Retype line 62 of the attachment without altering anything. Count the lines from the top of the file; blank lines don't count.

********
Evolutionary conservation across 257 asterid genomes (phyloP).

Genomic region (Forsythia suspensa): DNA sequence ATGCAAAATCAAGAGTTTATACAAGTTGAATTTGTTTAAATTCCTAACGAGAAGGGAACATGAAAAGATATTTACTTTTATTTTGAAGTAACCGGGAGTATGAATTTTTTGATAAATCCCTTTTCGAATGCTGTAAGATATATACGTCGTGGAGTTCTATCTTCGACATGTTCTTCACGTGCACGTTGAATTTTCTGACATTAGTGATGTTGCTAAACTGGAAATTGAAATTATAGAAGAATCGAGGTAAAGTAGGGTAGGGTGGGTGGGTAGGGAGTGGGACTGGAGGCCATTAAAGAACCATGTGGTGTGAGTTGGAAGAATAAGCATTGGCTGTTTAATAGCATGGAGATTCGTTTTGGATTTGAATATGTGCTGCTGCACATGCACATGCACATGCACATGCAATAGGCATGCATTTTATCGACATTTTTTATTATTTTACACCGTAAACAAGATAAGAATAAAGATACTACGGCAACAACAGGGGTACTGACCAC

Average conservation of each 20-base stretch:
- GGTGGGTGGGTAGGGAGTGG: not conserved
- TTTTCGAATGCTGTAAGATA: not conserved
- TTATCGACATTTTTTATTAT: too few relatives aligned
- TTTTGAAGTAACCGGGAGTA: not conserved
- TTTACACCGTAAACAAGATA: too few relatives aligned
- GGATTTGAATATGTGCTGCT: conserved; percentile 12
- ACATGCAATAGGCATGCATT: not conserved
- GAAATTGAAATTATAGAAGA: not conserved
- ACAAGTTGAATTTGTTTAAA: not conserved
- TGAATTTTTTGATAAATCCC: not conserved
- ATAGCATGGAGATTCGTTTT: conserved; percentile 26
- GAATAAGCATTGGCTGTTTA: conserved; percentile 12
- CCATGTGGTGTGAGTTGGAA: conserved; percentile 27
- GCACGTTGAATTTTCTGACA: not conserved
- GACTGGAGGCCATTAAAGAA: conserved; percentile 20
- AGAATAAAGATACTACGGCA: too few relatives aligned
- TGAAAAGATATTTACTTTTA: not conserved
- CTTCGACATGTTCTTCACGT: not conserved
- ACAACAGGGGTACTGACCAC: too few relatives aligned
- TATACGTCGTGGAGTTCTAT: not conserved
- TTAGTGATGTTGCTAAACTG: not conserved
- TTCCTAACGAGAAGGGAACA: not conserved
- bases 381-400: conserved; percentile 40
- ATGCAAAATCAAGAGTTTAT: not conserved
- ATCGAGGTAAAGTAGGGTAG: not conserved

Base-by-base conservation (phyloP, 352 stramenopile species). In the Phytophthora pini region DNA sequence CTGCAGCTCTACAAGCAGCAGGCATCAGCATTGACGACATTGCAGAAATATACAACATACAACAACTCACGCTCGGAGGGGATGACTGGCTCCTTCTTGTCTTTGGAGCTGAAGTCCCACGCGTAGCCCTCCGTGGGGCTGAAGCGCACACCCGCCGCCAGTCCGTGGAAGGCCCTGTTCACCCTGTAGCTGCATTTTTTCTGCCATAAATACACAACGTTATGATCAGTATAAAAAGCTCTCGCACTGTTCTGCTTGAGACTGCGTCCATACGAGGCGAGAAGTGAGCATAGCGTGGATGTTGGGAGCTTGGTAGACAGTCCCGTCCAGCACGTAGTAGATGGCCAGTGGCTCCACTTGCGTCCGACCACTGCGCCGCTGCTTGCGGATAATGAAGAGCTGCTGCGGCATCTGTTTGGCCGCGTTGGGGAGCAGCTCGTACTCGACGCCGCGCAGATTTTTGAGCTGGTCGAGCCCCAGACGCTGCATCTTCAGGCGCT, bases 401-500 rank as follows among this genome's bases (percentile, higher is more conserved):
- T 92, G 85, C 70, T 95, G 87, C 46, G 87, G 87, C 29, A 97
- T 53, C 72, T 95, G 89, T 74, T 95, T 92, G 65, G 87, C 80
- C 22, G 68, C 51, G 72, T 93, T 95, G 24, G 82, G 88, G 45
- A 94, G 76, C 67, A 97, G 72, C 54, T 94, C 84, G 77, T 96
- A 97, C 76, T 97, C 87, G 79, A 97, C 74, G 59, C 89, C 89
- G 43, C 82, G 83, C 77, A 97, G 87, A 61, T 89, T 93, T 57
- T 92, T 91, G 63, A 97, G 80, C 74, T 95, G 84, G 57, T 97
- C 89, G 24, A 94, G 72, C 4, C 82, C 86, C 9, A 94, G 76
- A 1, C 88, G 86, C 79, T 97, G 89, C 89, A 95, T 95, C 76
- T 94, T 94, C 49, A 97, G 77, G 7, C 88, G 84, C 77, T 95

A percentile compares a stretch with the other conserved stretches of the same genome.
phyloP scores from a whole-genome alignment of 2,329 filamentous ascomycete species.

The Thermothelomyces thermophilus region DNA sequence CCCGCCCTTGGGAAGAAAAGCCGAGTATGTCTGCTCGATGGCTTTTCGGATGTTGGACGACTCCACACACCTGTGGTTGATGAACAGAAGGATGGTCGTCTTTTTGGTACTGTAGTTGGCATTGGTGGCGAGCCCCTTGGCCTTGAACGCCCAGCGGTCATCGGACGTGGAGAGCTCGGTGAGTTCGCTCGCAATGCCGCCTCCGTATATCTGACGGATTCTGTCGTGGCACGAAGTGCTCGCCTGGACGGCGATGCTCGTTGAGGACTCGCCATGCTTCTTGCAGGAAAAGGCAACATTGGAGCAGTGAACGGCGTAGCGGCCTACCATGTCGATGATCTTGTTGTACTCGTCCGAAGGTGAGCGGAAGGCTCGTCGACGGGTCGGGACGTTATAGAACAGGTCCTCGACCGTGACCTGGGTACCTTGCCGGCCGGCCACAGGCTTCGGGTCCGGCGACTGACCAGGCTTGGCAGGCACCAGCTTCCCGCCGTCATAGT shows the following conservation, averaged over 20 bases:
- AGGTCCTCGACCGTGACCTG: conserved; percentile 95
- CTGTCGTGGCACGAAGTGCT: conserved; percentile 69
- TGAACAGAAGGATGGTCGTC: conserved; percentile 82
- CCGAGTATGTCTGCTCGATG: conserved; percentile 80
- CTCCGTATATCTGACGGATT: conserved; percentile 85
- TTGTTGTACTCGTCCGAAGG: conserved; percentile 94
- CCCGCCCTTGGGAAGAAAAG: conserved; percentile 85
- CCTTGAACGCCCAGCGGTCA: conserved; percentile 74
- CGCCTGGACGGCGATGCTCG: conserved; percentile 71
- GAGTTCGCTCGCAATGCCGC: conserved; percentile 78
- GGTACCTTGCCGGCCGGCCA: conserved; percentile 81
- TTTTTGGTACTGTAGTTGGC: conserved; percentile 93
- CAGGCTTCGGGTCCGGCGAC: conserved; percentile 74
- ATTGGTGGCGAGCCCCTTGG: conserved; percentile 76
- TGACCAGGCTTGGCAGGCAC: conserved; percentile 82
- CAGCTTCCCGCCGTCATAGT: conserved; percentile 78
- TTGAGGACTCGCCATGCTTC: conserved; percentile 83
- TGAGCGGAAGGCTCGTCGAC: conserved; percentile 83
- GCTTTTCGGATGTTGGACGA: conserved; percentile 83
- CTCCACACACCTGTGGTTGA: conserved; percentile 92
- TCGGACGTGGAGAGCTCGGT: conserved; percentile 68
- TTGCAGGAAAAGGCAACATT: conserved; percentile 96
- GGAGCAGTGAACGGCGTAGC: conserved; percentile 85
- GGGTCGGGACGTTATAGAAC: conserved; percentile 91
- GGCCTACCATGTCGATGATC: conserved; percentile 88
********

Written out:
- CTCCACACACCTGTGGTTGA: conserved; percentile 92